CESA-2006-003 - rev 1

[See all my vulnerabilities at http://scary.beasts.org/security]

OpenBSD / NetBSD systrace kernel integer overflow

Programs affected: OpenBSD 3.9, NetBSD 3.
Severity: Local privilege escalation.

systrace is a technology which allows supervision and allow / deny of syscalls made by a supervised process. There is an integer overflow condition in the kernel component of systrace which can be triggered by specifiying large integer values in a systrace ioctl(). The integer overflow condition allows the sidestep of a sanity check, and subsequent out-of-bounds write of a NULL byte to a fairly arbitrary kernel address. Reading of chunks of kernel memory may also be possible.

Possible fruitful attacks here include:

The actual code flaw can be observed in the systrace_preprepl function:

for (i = 0, len = 0; i < repl->strr_nrepl; i++) {
len += repl->strr_offlen[i];
if (repl->strr_offlen[i] == 0)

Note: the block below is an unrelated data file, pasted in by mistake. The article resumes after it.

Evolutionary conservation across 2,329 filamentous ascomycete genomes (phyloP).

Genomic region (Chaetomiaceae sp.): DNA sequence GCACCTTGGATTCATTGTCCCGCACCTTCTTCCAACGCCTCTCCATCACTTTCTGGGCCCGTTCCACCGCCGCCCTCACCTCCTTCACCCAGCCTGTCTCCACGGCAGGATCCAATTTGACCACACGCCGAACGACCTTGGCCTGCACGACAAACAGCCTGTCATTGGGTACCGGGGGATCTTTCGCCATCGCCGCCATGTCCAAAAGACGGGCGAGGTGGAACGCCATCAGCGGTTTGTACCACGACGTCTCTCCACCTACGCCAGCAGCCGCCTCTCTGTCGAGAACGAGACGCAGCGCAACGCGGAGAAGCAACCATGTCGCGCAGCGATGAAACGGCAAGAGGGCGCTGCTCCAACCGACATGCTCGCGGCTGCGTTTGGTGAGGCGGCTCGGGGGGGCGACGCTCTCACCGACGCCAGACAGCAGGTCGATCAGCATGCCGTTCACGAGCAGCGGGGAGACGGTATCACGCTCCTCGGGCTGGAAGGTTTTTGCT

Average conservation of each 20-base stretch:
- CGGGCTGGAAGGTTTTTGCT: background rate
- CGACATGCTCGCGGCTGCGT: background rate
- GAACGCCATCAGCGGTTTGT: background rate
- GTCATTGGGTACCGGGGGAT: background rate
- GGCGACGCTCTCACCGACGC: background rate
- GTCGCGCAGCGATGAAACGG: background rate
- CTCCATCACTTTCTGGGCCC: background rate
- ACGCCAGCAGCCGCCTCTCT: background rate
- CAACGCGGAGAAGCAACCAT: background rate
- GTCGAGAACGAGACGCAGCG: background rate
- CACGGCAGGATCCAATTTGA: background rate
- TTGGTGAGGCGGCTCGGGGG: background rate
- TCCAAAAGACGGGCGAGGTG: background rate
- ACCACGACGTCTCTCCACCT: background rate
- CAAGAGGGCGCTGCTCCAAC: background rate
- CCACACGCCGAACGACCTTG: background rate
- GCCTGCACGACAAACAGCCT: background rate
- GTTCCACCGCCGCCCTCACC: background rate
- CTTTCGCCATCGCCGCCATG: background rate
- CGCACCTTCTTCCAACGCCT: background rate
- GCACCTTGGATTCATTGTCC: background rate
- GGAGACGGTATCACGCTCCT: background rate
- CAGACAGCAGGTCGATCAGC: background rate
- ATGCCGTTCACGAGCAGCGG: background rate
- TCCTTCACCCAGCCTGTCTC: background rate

if (repl->strr_offlen[i] + repl->strr_off[i] > len)
return (EINVAL);

/* Make sure that the length adds up */
if (repl->strr_len != len)
return (EINVAL);

/* Check against a maximum length */
if (repl->strr_len > 2048)
return (EINVAL);

Here, strr_offlen[i] + strr_off[i] can overflow, leading to the attacker's choice of very large strr_offlen or strr_off. The "len" variable is also subject to integer overflow, making the strr_len <= 2048 requirement easy to satisfy. Subsequently, in systrace_replace, the attacker-supplied huge value is used:

if (repl->strr_flags[i] & SYSTR_NOLINKS) {
ret = systrace_fname(strp, kdata, repl->strr_offlen[i]);

And looking at systrace_fname:

systrace_fname(struct str_process *strp, caddr_t kdata, size_t len)
if (strp->nfname >= SYSTR_MAXFNAME || len < 1)
return EINVAL;

strp->fname[strp->nfname] = kdata;
strp->fname[strp->nfname][len - 1] = '\0';

return 0;

"len" is fairly arbitrarily attacker-controlled, leading to the ability to write NULLs anywhere in kernel space. Also, in systrace_replace, there's the use of this attacker-controlled length to copy out to userspace, probably resulting in ability to steal contents of kernel memory:

if (copyout(kdata, udata, repl->strr_offlen[i])) {
ret = EINVAL;
goto out;


CESA-2006-003 - rev 1
Chris Evans